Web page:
> that really let us apply our trademark librarian rigor. We look forward to
> receiving many more, and seeing your articles flourish!
So, I'd really appreciate if, the next time you're looking for a reference
or stuck trying to improve an article - go here and submit an enquiry
http://www.nla.gov.au/askalibrarian Tell them you're a wikipedian and which
article you're trying to improve. (equally, feel free to tell others e.g.
retweet this https://twitter.com/nlagovau/status/463845761176711169 )
Peace, love & metadata
We now have a VIP attendee at the Tribute
Saturday 10 May. One of the people who played a lead role in the
development of The Encyclopedia of Women &
made a presentation at its recent launch is flying up from
Melbourne to join us. This new encyclopedia will be a great resource for us
in the future and I hope we can impress her and others associated with it
with our contribution to accessible knowledge.
Join us if you can. Remote contributions always seem magical so help out if
you live far away in our wide brown land.
After reconciling all our various systems, and as promised, here is a
breakdown of the membership as it stands on 30 April 2014.
Total membership is 59, of whom 2 are overseas. Of the remaining 57:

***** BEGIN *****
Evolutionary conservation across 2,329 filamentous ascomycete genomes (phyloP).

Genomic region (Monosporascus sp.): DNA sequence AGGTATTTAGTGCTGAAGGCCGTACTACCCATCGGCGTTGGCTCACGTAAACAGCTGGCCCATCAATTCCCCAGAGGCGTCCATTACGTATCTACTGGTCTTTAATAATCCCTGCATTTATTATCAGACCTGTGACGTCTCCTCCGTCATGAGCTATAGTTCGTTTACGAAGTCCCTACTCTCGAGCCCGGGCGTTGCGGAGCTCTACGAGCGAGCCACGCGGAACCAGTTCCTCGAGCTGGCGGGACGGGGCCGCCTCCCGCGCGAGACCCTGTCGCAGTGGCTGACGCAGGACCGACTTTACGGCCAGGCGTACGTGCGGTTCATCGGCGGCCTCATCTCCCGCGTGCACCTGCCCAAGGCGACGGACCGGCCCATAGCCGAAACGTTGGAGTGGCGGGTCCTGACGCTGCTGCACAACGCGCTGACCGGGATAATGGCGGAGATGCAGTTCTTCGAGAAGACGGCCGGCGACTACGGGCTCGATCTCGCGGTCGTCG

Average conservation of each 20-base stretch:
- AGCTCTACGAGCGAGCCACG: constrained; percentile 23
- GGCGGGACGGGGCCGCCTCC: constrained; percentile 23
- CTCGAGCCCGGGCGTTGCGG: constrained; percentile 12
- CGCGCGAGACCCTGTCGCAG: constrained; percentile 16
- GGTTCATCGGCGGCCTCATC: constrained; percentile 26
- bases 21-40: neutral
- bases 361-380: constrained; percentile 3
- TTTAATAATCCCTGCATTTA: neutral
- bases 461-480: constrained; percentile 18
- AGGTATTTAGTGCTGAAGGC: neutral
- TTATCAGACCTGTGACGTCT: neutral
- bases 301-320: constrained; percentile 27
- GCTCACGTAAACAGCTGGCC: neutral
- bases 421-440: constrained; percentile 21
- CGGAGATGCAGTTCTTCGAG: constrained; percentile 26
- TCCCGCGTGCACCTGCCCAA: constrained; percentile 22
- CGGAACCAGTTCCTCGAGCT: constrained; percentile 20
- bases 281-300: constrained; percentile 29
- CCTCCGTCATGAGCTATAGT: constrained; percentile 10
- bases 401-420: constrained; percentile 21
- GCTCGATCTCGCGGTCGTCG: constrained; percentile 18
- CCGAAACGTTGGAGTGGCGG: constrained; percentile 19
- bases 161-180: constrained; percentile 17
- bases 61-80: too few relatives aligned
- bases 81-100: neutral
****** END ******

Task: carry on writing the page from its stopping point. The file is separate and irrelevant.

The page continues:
* 15 (26.3%) are in NSW (11 in Sydney)
* 14 (24.6%) are in VIC (14 in Melbourne)
* 9 (15.8%) are in WA (8 in Perth)
* 7 (12.3%) are in QLD (6 in Brisbane)
* 4 (7.0%) are in TAS (3 in Hobart, 1 in Launceston)
* 4 (7.0%) are in ACT; and
* 4 are in SA.
No members were located in the Northern Territory as at 30 April.
Rural vs urban - 7 (12.3%) are located outside their state or territory's
largest city, 4 of whom are in NSW. This does not include those on the
urban fringes who may technically live in a semi-rural area.
Longevity of membership:
* 13 (22.0%) joined in 2008
* 3 (5.1%) joined in 2009
* 5 (8.5%) joined in 2010
* 14 (23.7%) joined in 2011
* 10 (16.9%) joined in 2012
* 13 (22.0%) joined in 2013.
This does not reflect former members, but simply the join dates of those
who are current members.
17 of the 59 present members (28.8%) have at one stage or another served on
the committee. In total 22 people have served on the committee since 2008.
I wanted to do one on meetup attendance but this information is not
available on the system.